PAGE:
> - resource which includes a Range request header, then a cache MAY also
> - use this 200 (OK) response to construct and return a 206 (Partial
> - Content) response with the requested range.
> - 
> -   Note: Implementation of support for the second case above is mainly
> -   interesting in user agent caches, as a user agent cache will
> -   generally have an easy way of determining whether the sequence of
> -   request header fields of the current request equals the sequence
> -   sent in an earlier request on the same resource.  Proxy caches
> -   supporting the second case would have to record diverse sequences
> -   of request header fields previously relayed; the implementation
> -   effort associated with this may not be balanced by a sufficient
> -   payoff in traffic savings.  A planned specification of a content
> -   negotiation mechanism will define additional cases in which proxy
> -   caches can return a cached 200 (OK) response without contacting the
> -   origin server.  The implementation effort associated with support
> -   for these additional cases is expected to have a much better
> -   cost/benefit ratio.
> - 
Irrelevant (to Vary) and redundant.

> --- 7082,7130 ----
>   
>   
>   18.46 Vary
>   
> ! The Vary response-header field is used by a server to signal that the
> ! response entity was selected from the available representations of the
> ! response using server-driven negotiation (section 15).  The Vary field
> ! value indicates either that the given set of header fields encompass
> ! the dimensions over which the representation might vary, or that the
> ! dimensions of variance are unspecified ("*") and thus may vary over
> ! any aspect of future requests.
>   
> !        Vary  = "Vary" ":" ( "*" | 1#field-name )
>   
> ! An HTTP/1.1 server MUST include an appropriate Vary header field with
> ! any response that is subject to server-driven negotiation.  Doing so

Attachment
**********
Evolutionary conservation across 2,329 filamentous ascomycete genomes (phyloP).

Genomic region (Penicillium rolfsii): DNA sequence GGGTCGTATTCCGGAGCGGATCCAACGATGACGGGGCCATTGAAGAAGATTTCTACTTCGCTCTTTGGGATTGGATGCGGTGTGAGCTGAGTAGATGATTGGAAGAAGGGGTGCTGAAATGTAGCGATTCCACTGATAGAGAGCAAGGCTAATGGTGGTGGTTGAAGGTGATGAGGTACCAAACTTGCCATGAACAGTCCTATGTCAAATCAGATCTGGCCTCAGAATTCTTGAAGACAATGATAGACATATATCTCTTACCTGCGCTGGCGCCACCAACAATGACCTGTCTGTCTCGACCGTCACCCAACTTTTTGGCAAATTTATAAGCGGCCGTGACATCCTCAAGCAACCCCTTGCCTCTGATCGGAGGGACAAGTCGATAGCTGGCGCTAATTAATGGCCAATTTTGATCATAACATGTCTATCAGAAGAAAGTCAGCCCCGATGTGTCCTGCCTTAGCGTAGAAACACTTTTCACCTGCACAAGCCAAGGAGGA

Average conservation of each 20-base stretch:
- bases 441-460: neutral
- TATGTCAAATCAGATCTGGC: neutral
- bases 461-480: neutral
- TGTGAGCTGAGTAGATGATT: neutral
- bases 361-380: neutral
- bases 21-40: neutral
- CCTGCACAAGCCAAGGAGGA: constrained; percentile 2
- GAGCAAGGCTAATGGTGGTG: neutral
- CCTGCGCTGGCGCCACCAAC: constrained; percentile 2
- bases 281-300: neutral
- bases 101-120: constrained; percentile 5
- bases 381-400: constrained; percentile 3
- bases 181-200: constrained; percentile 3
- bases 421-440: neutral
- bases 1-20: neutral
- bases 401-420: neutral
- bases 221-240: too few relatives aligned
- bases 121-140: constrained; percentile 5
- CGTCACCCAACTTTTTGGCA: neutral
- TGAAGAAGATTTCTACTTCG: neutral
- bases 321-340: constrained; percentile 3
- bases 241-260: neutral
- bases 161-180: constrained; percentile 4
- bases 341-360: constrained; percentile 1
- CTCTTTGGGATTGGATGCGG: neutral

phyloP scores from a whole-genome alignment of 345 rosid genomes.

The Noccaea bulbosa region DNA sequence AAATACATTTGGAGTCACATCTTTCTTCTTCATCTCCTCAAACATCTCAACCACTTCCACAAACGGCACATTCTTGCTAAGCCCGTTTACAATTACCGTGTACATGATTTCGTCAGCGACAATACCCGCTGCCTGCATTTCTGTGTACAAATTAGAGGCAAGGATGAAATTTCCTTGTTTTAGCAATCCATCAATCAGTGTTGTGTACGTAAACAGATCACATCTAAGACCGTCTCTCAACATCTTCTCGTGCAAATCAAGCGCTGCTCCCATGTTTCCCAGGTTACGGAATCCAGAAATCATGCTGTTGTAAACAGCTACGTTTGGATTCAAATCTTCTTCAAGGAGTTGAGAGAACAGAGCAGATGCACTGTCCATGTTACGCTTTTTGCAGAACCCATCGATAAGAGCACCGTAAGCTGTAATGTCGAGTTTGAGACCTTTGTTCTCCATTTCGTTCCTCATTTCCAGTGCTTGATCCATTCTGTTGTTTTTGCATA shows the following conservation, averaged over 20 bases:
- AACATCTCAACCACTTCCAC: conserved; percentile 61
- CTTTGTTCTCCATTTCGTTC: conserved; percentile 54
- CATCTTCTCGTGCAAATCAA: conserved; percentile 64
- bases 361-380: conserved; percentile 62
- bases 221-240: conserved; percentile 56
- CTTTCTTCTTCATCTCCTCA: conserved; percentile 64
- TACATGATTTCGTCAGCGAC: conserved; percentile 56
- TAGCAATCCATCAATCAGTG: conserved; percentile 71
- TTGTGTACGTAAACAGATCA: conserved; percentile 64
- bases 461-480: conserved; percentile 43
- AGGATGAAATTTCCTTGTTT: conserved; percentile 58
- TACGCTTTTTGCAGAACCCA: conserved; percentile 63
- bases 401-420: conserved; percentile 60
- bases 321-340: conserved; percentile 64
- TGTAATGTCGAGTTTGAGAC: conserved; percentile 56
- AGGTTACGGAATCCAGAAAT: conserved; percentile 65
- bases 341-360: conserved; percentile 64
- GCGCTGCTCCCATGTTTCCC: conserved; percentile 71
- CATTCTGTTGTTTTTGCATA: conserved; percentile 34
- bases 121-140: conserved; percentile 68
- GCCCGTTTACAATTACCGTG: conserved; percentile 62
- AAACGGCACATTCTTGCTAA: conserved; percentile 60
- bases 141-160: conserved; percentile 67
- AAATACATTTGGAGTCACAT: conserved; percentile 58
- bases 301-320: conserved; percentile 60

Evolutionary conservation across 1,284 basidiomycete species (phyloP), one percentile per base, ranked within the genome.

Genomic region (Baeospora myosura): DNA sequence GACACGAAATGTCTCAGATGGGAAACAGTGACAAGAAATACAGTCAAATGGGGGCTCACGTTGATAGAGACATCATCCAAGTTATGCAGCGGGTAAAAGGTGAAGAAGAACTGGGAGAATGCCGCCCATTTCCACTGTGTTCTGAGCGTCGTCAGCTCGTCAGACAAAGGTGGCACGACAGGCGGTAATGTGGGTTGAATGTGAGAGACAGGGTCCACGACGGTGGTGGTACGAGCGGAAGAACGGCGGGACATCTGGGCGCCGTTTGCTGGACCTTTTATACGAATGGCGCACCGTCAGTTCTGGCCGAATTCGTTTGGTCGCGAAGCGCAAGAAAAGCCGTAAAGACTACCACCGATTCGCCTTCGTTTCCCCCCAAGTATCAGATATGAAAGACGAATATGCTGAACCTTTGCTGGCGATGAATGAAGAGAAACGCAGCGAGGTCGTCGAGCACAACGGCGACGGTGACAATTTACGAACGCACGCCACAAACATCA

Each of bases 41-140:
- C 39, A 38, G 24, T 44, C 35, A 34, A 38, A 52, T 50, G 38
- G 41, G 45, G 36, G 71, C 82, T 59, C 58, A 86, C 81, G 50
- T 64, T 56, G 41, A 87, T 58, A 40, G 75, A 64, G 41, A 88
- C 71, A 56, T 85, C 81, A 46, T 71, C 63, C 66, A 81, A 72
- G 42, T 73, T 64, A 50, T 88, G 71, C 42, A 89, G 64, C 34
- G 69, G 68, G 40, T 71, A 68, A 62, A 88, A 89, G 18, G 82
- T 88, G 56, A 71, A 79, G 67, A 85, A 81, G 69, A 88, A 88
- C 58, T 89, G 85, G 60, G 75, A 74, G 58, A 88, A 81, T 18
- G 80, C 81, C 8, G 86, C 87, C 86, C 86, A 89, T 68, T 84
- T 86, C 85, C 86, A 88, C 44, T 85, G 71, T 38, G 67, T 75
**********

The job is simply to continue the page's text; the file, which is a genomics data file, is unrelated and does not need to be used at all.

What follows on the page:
> ! allows a cache to properly interpret future requests on that resource
> ! and informs the user agent about the presence of negotiation on that
> ! resource.
>   
> ! A Vary field value of "*" signals that parameters other than the
> ! contents of request-header fields (e.g., the network address of the
> ! client) play a role in the selection of the response representation.
> ! Subsequent requests on that resource can only be properly interpreted
> ! by the origin server, and thus a cache SHOULD forward a (possibly
> ! conditional) request even when it has a fresh response cached from
> ! a prior request on the resource.
>   
> ! A Vary field value consisting of a list of field-names signals that
> ! the representation selected for the response is based on a selection
> ! algorithm which considers ONLY the listed request-header field values in
> ! selecting the most appropriate representation.  This selection algorithm
> ! MAY be assumed to remain unchanged (and thus apply to future requests)
> ! for the duration of time in which the response is fresh.
>   
> + The field-names given are not limited to the set of standard
> + request-header fields defined by this specification. Field names are
> + case-insensitive.
>   
> + The value of the Vary field itself MUST NOT vary on any aspect of the
> + request other than the requested resource (Request-URI and Host).
> + In other words, two simultaneous requests on the same resource must 
> + result in identical Vary fields (if any), regardless of the header
> + fields in those requests, if the response status codes are identical.

I hope people note how much simpler, shorter, and more understandable
this description is than what was in draft 03.  Moreover, it doesn't
prevent error responses from being negotiated on, e.g., language.

> ***************
> *** 7890,7896 ****
>   An approach that limits the loss of privacy would be for a user agent to
>   omit the sending of  Accept-Language headers by default, and to ask the
>   user whether it should start sending Accept-Language headers to a server